Ralph Calabrese calls for NFL boycott and letter-writing campaign during Veterans Day ceremony at Finger Lakes Community College

HOPEWELL — Pride and patriotism is what Ralph Calabrese's Italian immigrant parents instilled in him and his siblings.

In turn, he has instilled the same in countless youth and continues to fight for his country and fellow veterans long after doing so in the Korean War.

Calabrese, the keynote speaker Friday at a Finger Lakes Community College ceremony in honor of Veterans Day, said his father's eyes would well up whenever he saw Old Glory and noted that he was very meticulous in its care and storage.

"He would tell us 'That's your flag. You take care of it and it will take care of you,'" Calabrese said, getting choked up at times.

He said when World War II finally ended, his mother ran into the yard, knelt down and kissed "the ground of this great country," then grabbed a couple of handfuls of earth, calling the children in to ask them if they knew what it was.

"Yeah, ma, it's dirt," Calabrese recalled. "Her face got a little stern. She looked at us and said, 'It's your country, if you don't take care of it, don't expect somebody else to.'"

He talked about pride and patriotism through the ages: the Minutemen; Francis Scott Key writing the national anthem as bombs and rockets exploded during the Battle of Baltimore in defense of Fort McHenry; Ira Hayes and the raising of an American flag at Iwo Jima during World War II. He also talked about the symbols of America, its flag and national anthem, almost shouting, "I'm an American and damn proud of it."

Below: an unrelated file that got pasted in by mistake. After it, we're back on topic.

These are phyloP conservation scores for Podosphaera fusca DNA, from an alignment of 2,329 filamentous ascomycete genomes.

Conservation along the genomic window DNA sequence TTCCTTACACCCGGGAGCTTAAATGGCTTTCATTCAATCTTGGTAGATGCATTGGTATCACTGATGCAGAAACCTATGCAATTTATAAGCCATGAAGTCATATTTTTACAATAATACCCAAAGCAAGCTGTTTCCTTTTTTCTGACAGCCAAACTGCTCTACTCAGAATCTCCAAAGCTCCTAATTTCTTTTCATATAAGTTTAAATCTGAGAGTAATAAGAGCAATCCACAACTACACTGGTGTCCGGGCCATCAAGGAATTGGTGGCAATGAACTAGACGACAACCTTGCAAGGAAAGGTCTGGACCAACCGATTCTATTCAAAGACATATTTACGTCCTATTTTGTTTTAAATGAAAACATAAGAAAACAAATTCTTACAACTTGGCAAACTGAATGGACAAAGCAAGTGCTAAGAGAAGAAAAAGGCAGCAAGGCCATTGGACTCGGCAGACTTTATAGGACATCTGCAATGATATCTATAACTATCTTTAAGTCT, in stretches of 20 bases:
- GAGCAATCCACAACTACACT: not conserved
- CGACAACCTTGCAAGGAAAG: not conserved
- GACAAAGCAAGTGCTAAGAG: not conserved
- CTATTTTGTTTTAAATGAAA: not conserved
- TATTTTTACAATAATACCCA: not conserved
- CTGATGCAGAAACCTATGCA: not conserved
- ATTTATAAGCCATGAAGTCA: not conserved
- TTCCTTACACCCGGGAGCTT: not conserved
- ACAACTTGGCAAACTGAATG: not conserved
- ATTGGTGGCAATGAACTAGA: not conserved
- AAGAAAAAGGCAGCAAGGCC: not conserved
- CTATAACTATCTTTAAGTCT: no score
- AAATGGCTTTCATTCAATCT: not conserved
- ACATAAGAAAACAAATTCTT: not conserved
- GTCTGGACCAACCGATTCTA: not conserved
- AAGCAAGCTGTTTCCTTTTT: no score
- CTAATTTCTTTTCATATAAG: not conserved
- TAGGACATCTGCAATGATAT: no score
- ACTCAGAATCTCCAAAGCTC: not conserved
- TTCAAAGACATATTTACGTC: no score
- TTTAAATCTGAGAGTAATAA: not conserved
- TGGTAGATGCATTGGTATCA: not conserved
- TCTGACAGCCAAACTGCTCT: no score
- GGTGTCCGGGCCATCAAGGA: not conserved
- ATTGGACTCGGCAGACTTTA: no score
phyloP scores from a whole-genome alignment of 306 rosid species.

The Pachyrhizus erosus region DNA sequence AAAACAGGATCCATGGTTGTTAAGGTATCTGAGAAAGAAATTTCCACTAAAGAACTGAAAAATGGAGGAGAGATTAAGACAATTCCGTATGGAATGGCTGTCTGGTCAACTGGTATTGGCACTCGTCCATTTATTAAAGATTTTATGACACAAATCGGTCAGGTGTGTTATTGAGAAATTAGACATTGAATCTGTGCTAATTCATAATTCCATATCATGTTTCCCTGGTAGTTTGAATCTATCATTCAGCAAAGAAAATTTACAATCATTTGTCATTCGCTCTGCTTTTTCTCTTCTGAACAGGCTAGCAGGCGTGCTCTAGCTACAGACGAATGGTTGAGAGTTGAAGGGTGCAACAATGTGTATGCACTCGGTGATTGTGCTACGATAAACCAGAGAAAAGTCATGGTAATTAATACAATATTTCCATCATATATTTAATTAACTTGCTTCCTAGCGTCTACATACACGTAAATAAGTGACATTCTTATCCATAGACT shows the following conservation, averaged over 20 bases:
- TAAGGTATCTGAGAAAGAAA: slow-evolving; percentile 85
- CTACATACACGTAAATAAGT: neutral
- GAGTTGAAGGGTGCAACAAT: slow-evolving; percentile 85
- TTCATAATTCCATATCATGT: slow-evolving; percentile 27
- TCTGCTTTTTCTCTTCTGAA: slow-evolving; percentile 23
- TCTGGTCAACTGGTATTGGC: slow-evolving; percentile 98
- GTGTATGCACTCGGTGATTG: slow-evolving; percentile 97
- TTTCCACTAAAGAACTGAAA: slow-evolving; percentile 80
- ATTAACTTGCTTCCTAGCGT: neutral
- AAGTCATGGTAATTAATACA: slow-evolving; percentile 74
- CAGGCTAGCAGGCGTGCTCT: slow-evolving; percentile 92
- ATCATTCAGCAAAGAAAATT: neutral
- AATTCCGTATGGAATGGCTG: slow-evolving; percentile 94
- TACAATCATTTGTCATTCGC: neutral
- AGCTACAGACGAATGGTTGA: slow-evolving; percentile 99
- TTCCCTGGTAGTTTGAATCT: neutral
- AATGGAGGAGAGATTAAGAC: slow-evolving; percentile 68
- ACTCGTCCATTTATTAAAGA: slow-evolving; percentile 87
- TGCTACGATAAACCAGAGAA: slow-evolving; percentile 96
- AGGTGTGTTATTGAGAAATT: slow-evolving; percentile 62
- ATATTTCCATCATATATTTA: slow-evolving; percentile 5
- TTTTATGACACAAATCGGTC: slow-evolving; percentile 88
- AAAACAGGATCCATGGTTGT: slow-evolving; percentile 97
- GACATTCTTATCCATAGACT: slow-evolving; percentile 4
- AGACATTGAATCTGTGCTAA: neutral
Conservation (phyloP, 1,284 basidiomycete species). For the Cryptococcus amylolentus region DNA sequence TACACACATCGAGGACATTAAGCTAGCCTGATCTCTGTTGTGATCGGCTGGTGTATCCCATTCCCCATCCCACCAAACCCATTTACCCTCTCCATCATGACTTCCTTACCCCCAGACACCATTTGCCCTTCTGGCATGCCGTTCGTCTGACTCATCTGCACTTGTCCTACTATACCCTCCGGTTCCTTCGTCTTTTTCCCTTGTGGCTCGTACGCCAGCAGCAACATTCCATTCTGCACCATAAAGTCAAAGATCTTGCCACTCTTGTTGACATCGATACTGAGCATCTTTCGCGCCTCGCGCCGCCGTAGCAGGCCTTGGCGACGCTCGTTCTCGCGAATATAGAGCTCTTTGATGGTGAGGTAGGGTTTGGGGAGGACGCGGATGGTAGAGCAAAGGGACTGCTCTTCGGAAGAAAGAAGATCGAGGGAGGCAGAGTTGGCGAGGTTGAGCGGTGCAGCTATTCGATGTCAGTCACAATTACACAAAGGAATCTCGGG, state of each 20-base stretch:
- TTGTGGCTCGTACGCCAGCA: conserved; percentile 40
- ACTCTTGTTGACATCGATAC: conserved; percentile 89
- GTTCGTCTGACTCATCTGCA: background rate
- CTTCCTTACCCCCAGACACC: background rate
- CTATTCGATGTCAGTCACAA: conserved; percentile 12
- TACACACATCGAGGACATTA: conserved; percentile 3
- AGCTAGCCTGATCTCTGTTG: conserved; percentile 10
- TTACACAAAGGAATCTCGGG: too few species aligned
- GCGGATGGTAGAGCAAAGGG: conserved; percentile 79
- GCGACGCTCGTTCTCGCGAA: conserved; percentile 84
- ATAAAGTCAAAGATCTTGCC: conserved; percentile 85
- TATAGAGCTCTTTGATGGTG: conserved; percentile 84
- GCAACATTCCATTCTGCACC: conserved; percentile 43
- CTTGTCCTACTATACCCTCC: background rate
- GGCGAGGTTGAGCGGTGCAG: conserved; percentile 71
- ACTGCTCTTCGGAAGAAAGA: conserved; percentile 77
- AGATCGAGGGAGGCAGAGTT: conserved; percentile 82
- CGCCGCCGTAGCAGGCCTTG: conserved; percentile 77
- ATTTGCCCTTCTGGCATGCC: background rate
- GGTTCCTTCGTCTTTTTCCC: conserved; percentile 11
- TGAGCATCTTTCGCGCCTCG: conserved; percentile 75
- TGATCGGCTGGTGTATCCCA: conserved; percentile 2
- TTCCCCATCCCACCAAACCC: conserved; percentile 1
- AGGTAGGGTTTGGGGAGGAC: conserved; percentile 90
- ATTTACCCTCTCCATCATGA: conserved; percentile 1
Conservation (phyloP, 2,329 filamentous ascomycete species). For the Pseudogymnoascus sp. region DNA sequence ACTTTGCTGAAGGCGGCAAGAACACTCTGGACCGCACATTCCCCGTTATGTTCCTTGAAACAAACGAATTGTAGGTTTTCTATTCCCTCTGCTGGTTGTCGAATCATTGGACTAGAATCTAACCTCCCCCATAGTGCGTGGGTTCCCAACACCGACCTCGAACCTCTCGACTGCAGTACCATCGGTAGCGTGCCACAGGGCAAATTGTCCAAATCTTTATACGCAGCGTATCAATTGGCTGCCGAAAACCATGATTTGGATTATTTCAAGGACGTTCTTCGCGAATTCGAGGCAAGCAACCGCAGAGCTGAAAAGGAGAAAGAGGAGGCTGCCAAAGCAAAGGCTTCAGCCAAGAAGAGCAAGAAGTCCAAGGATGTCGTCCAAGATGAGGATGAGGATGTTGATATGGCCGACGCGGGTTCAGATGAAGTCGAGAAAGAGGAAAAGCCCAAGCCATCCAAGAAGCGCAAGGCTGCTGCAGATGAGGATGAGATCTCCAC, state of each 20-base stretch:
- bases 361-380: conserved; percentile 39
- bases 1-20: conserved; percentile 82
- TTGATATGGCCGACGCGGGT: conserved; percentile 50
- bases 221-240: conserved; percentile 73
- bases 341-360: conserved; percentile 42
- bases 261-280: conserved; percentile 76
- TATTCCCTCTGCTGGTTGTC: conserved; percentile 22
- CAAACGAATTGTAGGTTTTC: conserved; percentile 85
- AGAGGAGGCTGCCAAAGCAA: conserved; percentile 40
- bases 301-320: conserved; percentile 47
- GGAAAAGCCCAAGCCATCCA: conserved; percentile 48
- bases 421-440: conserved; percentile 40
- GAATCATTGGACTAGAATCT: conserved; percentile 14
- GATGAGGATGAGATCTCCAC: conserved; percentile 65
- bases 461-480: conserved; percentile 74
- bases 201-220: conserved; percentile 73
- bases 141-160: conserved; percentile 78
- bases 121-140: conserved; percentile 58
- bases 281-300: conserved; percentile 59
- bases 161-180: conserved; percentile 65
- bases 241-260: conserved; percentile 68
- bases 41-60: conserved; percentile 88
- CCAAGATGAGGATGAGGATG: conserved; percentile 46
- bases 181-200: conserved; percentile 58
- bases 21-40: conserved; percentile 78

Calabrese then brought up demonstrations in the National Football League in which some players kneel during the playing of the national anthem or stay in locker rooms until it is over and called on the "silent majority" to speak up and boycott NFL sponsors, to quit going to games and to write letters to lobby lawmakers.

"We love football, but we love our country more," Calabrese said. "Do you know that many of these stadiums get tax breaks and get grants? Your tax dollars. I'm getting hoarse. I get excited when I think about this. What a slap in the face. They might just as well thumb their nose at our symbols of freedom, the symbols that our veterans and their families suffered for. The silent majority is going to get vocal and we will show them that we will not stand for any disgraceful behavior to our glorious flag or our national anthem."

He said he is not objecting to people complaining about things they think are wrong, but that they should use other methods such as lobbying lawmakers, going to the media or having peaceful assemblies.

"I'm disgusted at the disgraceful way they're doing it," he said of the protests. "They don't have to disgrace our symbols of freedom.'

Calabrese was introduced by FLCC President Robert Nye, Ph.D., who has a lengthy history of military service.